Big Brother really is watching you. Well, in China at least. A New York Times investigation has revealed that concessions made by Apple to the Communist Party make it easier for the government to obtain users’ data. The iPhone maker stores its Chinese customers’ data in servers belonging to a state-owned company, which critics argue could put human rights activists and others at risk. Apple already censors content in China, as a concession to be able to do business there. Many of Apple’s products are assembled in China, and President Xi Jingping is increasing his demands on Western companies doing business there.
3. Close to a Cure: Scientists Make COVID Breakthrough
A seek and destroy mission. That’s what U.S. and Australian researchers have termed a new antiviral therapy that kills off the COVID-19 genome and prevents it from replicating. Testing on mice showed it killed off 99.9% of the viral load. Professor Nigel McMillan from Australia’s Griffith University explained: “We inject the nanoparticles and they go and find the virus and destroy it just like a heat-seeking missile.” While not a cure, the new science will help people for whom vaccines are too late, like those already in ICU, and stop deaths. The next step is for the therapy to be used in clinical trials in humans.
4. H.E.R Was Almost in a Band With Kehlani and Zendaya
It’s the supergroup that wasn’t. Fans are buzzing over the news that H.E.R. once nearly formed a musical group with R&B artist Kehlani and Euphoria star Zendaya when they were teenagers growing up in California. The singer made the revelation in an interview with Carlos Watson at OZY Fest over the weekend, saying: “We all used to sing together. Zendaya was going to be in it at one point. But yeah, they all grew up together. I came into the picture in Oakland and we used to perform together.” H.E.R. is set to perform at the 2021 Billboard Music Awards on May 23. Watch the interview with H.E.R. at OZY Fest here.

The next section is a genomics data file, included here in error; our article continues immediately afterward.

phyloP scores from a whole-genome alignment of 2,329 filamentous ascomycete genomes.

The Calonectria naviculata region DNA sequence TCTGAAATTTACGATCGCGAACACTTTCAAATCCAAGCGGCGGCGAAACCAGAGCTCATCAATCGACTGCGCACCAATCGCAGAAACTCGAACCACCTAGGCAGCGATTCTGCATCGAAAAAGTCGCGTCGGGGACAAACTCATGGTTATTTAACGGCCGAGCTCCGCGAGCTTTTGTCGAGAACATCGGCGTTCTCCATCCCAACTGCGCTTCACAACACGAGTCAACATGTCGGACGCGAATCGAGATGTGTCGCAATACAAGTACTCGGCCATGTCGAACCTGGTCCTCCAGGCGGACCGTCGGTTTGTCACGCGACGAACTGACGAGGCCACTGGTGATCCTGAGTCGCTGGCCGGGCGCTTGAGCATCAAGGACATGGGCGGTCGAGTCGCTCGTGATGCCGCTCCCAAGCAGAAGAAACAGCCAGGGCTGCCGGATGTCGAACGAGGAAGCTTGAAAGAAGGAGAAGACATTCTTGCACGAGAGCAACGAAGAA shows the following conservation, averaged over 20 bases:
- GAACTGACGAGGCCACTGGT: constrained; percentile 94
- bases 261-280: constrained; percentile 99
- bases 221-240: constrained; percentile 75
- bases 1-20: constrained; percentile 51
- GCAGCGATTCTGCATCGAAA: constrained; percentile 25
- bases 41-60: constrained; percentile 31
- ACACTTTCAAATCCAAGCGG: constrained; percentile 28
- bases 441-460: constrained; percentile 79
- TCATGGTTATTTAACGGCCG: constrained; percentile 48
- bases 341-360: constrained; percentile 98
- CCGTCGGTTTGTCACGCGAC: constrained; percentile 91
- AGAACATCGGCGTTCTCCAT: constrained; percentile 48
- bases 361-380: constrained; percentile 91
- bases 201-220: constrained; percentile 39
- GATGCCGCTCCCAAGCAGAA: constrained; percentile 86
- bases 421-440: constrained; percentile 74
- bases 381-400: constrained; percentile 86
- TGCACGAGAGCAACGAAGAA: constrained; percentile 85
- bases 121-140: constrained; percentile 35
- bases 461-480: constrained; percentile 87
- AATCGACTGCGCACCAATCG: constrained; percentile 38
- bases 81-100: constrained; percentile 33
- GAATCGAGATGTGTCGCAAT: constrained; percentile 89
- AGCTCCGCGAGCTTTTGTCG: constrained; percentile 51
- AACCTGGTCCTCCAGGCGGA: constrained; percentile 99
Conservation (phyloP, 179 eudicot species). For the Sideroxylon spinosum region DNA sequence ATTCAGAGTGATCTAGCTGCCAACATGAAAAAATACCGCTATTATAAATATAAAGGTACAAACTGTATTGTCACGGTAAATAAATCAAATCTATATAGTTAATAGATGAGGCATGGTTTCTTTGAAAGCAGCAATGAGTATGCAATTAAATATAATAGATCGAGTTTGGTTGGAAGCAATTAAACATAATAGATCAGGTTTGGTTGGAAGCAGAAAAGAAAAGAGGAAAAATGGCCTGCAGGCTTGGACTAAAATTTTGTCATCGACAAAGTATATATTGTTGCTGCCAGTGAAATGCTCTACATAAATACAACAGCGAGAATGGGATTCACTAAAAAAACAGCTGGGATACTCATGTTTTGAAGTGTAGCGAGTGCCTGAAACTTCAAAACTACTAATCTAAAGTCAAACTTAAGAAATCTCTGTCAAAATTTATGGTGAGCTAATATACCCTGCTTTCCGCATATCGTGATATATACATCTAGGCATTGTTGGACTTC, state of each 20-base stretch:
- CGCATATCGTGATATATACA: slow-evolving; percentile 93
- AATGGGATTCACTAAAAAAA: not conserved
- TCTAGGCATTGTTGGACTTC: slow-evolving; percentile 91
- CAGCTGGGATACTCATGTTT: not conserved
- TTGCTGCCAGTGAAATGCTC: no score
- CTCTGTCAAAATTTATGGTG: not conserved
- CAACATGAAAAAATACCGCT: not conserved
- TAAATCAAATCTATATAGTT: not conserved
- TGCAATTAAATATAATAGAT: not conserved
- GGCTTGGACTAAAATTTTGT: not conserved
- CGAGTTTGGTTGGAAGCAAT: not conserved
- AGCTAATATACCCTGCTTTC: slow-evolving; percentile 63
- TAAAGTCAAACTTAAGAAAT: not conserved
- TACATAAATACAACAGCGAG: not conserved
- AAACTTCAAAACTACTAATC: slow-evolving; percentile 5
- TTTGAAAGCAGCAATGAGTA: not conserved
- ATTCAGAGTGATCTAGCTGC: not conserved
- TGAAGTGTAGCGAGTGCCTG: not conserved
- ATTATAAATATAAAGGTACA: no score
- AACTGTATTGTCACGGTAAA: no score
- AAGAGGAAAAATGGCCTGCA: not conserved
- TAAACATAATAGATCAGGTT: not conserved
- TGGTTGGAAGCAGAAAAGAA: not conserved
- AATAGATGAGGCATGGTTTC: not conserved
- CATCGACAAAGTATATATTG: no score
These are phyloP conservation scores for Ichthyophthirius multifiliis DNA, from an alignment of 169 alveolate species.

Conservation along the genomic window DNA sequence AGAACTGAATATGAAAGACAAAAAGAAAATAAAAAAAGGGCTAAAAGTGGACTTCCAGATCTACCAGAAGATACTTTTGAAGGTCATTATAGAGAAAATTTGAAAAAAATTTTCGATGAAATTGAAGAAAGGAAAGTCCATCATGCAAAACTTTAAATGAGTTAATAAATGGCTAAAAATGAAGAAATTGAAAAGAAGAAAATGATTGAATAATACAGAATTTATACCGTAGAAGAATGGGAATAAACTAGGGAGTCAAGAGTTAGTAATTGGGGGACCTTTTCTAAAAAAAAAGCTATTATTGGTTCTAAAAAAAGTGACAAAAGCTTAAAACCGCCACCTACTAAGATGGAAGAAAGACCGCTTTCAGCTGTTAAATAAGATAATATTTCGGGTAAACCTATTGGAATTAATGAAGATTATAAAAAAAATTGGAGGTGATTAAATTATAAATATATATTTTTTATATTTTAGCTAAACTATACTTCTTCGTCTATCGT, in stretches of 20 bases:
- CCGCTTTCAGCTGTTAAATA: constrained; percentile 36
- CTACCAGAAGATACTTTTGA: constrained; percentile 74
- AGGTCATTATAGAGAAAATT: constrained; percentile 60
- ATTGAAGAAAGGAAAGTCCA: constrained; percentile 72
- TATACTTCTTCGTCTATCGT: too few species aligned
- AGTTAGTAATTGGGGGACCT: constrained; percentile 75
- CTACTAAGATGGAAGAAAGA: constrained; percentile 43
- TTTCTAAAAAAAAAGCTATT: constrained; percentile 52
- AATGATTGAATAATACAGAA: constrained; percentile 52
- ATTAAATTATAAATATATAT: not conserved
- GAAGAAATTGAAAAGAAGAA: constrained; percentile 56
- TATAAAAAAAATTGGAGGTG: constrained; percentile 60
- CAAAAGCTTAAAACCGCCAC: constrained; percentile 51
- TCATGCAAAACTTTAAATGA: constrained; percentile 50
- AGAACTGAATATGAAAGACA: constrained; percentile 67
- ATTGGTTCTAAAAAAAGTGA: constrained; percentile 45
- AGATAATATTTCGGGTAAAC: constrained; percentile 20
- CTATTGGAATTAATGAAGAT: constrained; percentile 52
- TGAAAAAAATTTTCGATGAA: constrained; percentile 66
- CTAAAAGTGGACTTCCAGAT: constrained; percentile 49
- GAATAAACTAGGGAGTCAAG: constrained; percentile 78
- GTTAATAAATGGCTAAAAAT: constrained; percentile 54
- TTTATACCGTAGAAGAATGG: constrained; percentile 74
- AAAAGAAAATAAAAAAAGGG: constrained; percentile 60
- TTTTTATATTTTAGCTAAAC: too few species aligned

5. Japanese Think Holding Games is an Olympic-Sized Mistake
Snuff out the torch. That’s the message some 80% of Japanese people have for their government ahead of the controversial July Olympics in Tokyo. A new poll found the vast majority of citizens want the games to be canceled, as the country battles a fourth wave of infections and new lockdown measures are put in force. Only 14% support holding the games as scheduled, according to the Asahi Shimbun newspaper poll. Japan has had a smaller toll from COVID than many other nations, but has come under criticism for its slow vaccine rollout. Despite protests in Tokyo yesterday, organizers are insisting tough measures will make the event safe.